Jon Asgeir Jonsson, who works for a private forestry association, with larch saplings in western Iceland.
It’s never easy being green, but especially millennia after deforestation. Thanks to Henry Fountain and the New York Times:
GUNNARSHOLT, Iceland — With his flats of saplings and a red planting tool, Jon Asgeir Jonsson is a foot soldier in the fight to reforest Iceland, working to bring new life to largely barren landscapes.
The country lost most of its trees more than a thousand years ago, when Viking settlers took their axes to the forests that covered one-quarter of the countryside. Now Icelanders would like to get some of those forests back, to improve and stabilize the country’s harsh soils, help agriculture and fight climate change. Continue reading
Jason Koski/Cornell University Photography
A few weeks ago, while visiting Cornell University for two days, President Ólafur Ragnar Grímsson, in addition to giving the talk I briefly posted about, also bestowed the Icelandic Order of the Falcon upon a librarian I know. Patrick Stevens, curator of the Fiske Icelandic Collection in the Rare and Manuscript Collection of Kroch Library at Cornell, helped me find resources while I conducted research for my honors thesis in history.
Always friendly and offering helpful advice when I came in every day in the summer of 2013 to look at old texts in the RMC reading room, Patrick also read a couple drafts of my work toward the end of my writing process. Continue reading
In the Middle Ages, Iceland’s Mount Hekla was commonly thought of as a mouth of Hell, from whence one could hear the cries of the damned and even see their spirits haunting the peak — if the raging flames of hellfire weren’t blocking your view, that is. A few hundred years later, describing imagery as infernal or unearthly was still popular in travel accounts, as we saw in the case Reverend Sabine Baring-Gould’s thoughts on Námarskarð. Given the image above and those from the mud pits in the linked post, it really isn’t too surprising, especially after you consider that to reach these chthonic scenes the travelers had been riding ponies over a “tortuous and wretched” landscape of lava.
The two first edition volumes of Captain Richard F. Burton’s “Ultima Thule; or, a Summer in Iceland,” 1875. Photo by Bauman Rare Books.
I’ve mentioned before that throughout the literature from the 18th and 19th centuries in Iceland I’ve found a conflict between traditional and modern conceptions of the land’s nature, but I want to clarify that this was likely not limited to a simple farmer-or-scientist dichotomy. My aim is to more closely examine any relationships between the writings of Icelanders and Europeans that were meant for a European audience (in the case of the former this involves contemporary translations) and tease out the nuances between them. I believe these scientists, travelers and explorers from various cultures sought the same thrill of setting foot on ground that had never been touched by “civilized” man before; they traveled untrodden lands whose exploration allowed them to feel a sense of discovery and lonely grandiosity while experiencing wilderness; and in some cases they desired the satisfaction of improving scientific knowledge of a natural area.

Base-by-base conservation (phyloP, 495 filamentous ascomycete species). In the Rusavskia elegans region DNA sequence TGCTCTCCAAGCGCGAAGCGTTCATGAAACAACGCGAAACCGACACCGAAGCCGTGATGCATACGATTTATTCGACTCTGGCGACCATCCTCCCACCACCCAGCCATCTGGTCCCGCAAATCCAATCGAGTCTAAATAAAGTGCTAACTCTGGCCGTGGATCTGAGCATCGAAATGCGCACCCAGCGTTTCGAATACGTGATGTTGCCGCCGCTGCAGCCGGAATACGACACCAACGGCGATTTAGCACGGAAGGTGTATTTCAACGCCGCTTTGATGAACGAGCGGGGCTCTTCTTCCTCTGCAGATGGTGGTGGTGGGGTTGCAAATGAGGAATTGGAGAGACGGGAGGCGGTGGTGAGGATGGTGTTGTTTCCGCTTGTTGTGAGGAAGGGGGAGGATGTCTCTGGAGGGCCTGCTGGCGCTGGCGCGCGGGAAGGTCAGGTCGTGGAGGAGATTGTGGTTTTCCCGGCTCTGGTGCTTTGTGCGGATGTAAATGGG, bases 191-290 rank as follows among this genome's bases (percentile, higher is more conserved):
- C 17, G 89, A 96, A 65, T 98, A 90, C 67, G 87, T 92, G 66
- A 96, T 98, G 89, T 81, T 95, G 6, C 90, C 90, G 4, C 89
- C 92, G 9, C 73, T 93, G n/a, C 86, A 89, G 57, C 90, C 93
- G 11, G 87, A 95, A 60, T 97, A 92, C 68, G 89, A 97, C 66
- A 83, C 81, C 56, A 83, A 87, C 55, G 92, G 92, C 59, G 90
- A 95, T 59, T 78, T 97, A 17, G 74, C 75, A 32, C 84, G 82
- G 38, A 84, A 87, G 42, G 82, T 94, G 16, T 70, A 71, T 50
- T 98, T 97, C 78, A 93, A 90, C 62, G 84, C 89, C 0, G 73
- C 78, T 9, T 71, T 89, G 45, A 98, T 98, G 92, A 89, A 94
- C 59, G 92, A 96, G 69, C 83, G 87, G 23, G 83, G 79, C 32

When I talk about looking at ‘writings’, I mean primary sources like Continue reading
In my last post on the subject I mentioned that portions of Iceland on contemporary maps all the way up to the early 20th century remained blank. The main culprit for explorers, travelers, and cartographers was the great glacial region of Vatnajökull, at 3,139 sq. mi (8,130 sq. km) the largest glacier in Europe, and now a national park in southeast Iceland. Terrible snowstorms, heavy rains, unreliable ice, and poor local knowledge of the frigid plateau contributed to the failure of multiple expeditions by many men into the interior of the “Glacier of Rivers,” and during the late 1800s it became clear that there was frequent volcanic activity in the area as well.
1906 geological map by Icelandic geographer/geologist Þorvaldur Thoroddsen, who is credited with being the first to map the interior of the Icelandic Highlands in 1901, which is when this map was first published. The different colors represent different compositions of the island, such as basalt, liparite, volcanic ash, etc.
The head of Skorradalsvatn. Collodion print ca. 1900 by Frederick W. Howell. Bequest of Daniel Willard Fiske; compilation by Halldór Hermannsson at the Fiske Icelandic Collection of Cornell University.
Þórsmörk. Head of Krossárdalur. Collodion print ca. 1900 by Frederick W. Howell. Bequest of Daniel Willard Fiske; compilation by Halldór Hermannsson at the Fiske Icelandic Collection of Cornell University.
It was mentioned a week or two ago that Iceland is in the air. For me, Iceland is on my mind, in my laptop, hidden throughout the Cornell libraries, and scattered about my room. After a couple essays for an environmental history course last year and some preliminary research for finding an honors thesis topic in the history major, I discovered that, thanks primarily to Cornell University’s first librarian, we have one of the largest collections of Icelandic material in the world. Since one of my projects for the environmental history class had shown me that Iceland was an interesting place to examine more closely, I did some more research and found the topic of European travel there during the eighteenth and nineteenth centuries engaging enough to choose as an honors thesis subject.
One of the places in Europe with the most spaces left blank by cartographers through the eighteenth and nineteenth centuries, Iceland’s inner regions were not fully mapped until 1901. Continue reading